Killing Eve (April 2018, BBCAMERICA/September 2018, BBC1/BBC3) Killing Eve wasn't just one of the best shows of the year, it quickly established itself as one of the best shows in recent memory. The cat and mouse chase between Eve (Sandra Oh) and ruthless assassin Villanelle was one of the made for one of the most enjoyable series we've ever had the pleasure to watch. The razor-sharp scripts from Pheobe Waller-Bridge had it all: dark humour, characters we really cared about and a story that instantly drew us in. If this were a countdown of the best shows of the year Killing Eve would be top. A series unlike any other Waller-Bridge's take on the characters first seen graphic novels from Luke Jennings was almost inventive, surprising and grounded in reality. Jodie Comer's performance as Villanelle was transformative, speaking several languages and taking relish in every kill, she made the character an instant icon. When paired with Sandra Oh's equally neurotic Eve they made the perfect duo. With a second series already filming we're already excited to see what happens next. There's one fly in the ointment as Pheobe Waller-Bridge is too busy with Fleabag to work her magic on the scripts. Her voice was so integral to the show and we're just crossing our collective fingers that her loss won't mean a big tonal shift when it returns. Killing Eve was truly one of the best of the year. Read our love letter to the show Here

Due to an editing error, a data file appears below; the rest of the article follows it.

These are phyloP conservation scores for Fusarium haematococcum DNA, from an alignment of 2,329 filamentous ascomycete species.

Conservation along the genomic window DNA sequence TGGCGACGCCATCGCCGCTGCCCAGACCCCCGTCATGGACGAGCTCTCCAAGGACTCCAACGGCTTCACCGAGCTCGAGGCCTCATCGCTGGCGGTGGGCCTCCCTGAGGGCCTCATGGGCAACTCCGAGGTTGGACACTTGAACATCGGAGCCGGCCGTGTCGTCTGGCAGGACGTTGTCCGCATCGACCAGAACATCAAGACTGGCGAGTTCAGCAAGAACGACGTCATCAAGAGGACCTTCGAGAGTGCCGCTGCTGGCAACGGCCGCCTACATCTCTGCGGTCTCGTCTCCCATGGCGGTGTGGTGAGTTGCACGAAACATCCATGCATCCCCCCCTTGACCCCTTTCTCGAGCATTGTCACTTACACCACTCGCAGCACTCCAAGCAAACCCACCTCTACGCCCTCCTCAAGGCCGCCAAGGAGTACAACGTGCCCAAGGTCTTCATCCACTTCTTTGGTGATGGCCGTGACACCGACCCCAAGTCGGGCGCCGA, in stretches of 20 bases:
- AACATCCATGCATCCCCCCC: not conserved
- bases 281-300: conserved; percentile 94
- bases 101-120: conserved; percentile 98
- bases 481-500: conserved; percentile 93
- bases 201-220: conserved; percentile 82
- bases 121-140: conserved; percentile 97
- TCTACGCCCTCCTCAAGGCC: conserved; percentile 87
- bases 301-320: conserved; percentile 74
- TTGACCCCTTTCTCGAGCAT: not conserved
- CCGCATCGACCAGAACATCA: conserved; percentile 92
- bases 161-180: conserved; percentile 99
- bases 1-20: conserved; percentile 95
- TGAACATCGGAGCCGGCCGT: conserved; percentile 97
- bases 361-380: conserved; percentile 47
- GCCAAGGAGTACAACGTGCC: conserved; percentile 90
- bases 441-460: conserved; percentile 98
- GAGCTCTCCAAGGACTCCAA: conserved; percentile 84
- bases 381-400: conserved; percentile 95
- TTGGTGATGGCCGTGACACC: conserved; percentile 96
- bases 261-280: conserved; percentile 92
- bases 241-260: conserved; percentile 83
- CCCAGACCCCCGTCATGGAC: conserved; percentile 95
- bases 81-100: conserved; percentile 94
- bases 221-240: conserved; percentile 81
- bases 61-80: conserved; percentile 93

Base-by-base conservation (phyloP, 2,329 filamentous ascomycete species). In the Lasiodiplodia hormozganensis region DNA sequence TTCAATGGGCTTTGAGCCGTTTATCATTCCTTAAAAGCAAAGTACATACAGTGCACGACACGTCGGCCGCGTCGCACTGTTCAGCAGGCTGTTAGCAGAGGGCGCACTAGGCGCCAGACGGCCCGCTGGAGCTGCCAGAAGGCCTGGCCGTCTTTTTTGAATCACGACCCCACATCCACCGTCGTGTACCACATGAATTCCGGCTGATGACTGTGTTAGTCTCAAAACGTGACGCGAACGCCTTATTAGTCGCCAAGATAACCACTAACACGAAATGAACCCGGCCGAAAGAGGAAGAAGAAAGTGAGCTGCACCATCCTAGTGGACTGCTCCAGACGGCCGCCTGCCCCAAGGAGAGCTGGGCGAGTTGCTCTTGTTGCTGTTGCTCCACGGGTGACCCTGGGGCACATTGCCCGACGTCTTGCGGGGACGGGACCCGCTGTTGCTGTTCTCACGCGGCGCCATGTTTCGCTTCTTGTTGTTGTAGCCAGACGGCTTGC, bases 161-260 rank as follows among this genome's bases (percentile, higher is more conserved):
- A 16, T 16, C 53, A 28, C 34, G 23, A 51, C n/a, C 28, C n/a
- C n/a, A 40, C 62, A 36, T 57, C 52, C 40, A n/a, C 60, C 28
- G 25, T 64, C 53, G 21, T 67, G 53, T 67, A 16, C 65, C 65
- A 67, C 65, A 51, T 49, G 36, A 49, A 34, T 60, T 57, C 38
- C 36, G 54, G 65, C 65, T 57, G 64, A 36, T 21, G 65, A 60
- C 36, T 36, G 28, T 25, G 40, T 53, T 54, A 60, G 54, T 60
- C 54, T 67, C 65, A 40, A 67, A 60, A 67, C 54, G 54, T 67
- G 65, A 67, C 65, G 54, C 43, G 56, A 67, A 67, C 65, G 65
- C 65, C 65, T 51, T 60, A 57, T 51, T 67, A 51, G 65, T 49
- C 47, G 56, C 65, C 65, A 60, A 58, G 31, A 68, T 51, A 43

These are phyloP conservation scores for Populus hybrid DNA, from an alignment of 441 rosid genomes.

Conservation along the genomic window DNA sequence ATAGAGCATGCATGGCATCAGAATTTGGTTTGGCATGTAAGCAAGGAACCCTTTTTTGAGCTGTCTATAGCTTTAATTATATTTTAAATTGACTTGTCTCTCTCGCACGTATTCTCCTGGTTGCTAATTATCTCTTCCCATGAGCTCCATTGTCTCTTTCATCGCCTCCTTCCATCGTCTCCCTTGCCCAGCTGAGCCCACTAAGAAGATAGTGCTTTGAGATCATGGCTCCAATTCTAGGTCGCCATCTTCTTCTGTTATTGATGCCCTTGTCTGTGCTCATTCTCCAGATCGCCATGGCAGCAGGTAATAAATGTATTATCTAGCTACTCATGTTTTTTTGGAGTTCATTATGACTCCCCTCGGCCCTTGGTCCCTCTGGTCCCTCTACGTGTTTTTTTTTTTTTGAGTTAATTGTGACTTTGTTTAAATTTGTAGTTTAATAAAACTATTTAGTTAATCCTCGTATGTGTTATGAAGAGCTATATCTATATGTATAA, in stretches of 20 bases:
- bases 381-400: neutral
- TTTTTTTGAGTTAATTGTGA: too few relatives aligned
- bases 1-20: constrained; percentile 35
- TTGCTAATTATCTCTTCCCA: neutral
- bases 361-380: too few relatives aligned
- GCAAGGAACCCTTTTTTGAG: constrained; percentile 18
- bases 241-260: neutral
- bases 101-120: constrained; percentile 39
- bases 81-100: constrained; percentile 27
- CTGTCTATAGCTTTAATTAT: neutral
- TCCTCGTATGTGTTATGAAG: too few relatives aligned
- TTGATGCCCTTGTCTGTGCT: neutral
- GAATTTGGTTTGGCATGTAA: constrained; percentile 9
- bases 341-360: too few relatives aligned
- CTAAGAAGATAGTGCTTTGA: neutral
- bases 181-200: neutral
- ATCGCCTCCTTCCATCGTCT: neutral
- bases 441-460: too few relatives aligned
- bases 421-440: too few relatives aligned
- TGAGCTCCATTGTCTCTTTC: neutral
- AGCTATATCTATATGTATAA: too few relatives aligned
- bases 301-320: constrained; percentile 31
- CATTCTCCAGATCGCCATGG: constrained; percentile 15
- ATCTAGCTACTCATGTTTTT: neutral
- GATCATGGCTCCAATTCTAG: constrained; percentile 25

American Vandal (September 2018, Netflix) We were slightly concerned when Netflix ordered more of this fantastic mockumentary. The first series was a word of mouth hit and we worried that a second series might push the premise too far. We're idiots. The second season of American Vandal was if anything better than the first. It followed teenage documentarians Peter Maldonado and
Sam Ecklund as they investigated crimes committed by the mysterious 'Turd Burglar' in a prestigious High School. Yes, there were a lot of poo jokes but the characters felt authentic and of today. The mystery surrounding the identity of the Turd Burglar was genuinely intriguing and the eventual reveal was both equally satisfying and full of pathos. Behind the silliness and poo jokes, the show has a lot to say about today's young people and the world of social media which it handles with sensitivity and it paints a believable picture of what the world is like for teenagers in 2018. Netflix announced recently that there wouldn't be a third season. Whilst this is disappointing, It's probably for the best. The premise can only be stretched so far and it would be a shame if a third season tainted the perfection of the first two. If you've never seen the series, do yourself a favour and get on Netflix now. You won't regret it.